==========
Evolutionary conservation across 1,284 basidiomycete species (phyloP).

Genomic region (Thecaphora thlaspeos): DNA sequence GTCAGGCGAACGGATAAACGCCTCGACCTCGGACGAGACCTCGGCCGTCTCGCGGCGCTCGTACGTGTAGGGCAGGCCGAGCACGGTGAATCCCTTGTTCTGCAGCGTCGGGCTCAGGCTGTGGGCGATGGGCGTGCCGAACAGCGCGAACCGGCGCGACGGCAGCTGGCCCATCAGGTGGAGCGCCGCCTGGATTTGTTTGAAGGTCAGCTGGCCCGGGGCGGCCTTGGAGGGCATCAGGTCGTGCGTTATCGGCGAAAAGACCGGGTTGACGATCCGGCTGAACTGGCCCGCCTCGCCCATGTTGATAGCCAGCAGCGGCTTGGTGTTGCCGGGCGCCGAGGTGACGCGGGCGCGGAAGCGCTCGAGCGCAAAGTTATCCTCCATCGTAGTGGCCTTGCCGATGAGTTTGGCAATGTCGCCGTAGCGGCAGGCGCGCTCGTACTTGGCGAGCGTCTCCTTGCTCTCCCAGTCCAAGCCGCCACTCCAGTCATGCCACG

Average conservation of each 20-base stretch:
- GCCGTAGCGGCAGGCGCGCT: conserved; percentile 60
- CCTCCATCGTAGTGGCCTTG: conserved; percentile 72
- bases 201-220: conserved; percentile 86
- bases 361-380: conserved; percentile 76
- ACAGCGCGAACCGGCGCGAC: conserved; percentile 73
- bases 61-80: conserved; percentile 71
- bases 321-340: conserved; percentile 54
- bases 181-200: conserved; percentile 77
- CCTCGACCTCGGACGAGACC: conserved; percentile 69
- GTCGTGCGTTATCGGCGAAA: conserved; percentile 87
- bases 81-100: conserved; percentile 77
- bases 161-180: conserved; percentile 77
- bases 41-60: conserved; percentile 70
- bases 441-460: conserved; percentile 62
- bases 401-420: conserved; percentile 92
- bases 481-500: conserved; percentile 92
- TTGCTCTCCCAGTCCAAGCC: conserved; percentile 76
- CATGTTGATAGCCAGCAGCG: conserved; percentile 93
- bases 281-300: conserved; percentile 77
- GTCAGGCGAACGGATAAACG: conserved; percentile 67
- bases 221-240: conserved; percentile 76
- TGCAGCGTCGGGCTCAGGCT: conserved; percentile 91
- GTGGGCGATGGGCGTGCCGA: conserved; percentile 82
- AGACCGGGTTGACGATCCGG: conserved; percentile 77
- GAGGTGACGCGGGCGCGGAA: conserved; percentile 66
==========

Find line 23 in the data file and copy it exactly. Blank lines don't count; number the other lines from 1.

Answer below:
- GTCAGGCGAACGGATAAACG: conserved; percentile 67